If you are vested in a defined benefit pension plan, you have a critical choice to make – that is to determine which is your best pension payout option. The choice is crucial for two reasons. First, your pension payout is a cornerstone of your retirement income plan. Second, once you choose an option, it is irrevocable. The choice of pension payout options is never clear-cut, and it can have far-reaching consequences for you and your family. That’s the reason why your choice needs to be based on your financial plan, considering several key factors, such as you and your spouse’s age, health, income needs, and income sources.
Most pension plans offer two options – a lump-sum payout and a monthly payout. The monthly payout is an annuity option that can be paid on a single life, a 50 percent payout for joint and survivor, 100 percent joint and survivor (there could be several variations of the joint and survivor options), and life with 10 years certain. Here’s a closer look at each option
The lump-sum payout option results in a one-time payment. The payment is calculated as a present value of the stream of payments you would have received with a monthly payout. Generally, the formula applies a discount rate tied to the 30-year Treasury note.
You can invest your lump sum payment in any way you choose. However, unless you roll it into an IRA, the entire amount will be counted as ordinary income in the year it’s received and taxed accordingly. If you roll it into an IRA, the taxes are deferred until you withdraw the funds. If you withdraw any funds before the age of 59 ½, they will be subject to a 10 percent penalty unless you are at least 55 years of age when you are separated from service.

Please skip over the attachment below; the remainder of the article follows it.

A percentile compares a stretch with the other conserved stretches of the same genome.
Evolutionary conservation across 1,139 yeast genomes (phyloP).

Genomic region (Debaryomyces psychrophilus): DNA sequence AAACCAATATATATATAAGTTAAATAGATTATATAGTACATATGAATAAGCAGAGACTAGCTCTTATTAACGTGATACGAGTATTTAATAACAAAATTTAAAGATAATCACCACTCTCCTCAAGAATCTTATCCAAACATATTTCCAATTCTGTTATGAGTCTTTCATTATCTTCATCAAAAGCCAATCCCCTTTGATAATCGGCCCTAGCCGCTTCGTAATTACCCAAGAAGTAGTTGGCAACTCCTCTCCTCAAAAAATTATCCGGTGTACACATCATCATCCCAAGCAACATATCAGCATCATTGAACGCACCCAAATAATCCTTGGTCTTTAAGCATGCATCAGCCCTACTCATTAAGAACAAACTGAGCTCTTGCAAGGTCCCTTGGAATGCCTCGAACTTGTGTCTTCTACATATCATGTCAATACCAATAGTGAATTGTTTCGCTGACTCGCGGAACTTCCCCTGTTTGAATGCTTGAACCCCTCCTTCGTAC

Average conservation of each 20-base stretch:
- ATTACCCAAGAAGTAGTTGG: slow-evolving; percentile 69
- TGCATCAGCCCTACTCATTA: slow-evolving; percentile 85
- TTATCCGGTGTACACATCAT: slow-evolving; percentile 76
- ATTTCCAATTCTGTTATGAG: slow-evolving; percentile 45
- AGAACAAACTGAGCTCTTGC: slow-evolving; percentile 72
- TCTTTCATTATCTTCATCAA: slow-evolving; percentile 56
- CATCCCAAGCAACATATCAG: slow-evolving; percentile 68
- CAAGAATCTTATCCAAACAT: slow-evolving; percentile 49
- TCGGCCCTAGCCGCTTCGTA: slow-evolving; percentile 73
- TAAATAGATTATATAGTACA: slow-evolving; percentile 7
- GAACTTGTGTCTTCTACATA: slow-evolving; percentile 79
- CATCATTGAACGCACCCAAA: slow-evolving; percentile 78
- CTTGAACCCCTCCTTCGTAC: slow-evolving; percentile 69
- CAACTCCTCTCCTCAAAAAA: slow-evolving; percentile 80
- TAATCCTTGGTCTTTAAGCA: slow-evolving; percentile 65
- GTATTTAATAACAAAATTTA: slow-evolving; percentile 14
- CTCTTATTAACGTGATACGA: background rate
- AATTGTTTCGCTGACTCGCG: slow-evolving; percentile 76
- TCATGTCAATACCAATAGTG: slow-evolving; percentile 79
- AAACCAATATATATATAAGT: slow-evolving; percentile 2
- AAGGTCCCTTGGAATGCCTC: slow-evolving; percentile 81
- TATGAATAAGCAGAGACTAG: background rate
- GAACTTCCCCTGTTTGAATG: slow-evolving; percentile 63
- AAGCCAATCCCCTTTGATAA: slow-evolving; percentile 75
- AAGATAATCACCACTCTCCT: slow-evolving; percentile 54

There are several reasons why you might choose a lump-sum payment option.
All are perfectly valid reasons for taking a lump-sum payment instead of monthly payments with a clear understanding, of course, that you bear the risk that your investments may underperform. It’s also important to mindful of investment fees that could impact your portfolio’s performance. Choosing the right investment advisor then becomes the next critical decision.
It’s important to understand how your pension payout is calculated. Your monthly pension benefit is calculated based on your earnings and years of service. For example, your benefit amount might be equal to two percent of the average earnings you received over your last five years of service, multiplied by your total years of service. However, your actual monthly payout amount will be dictated by the annuity option you choose.
The single life annuity option guarantees a fixed monthly payout for Life. Since the payout is based on a single life, it generates the largest monthly payout.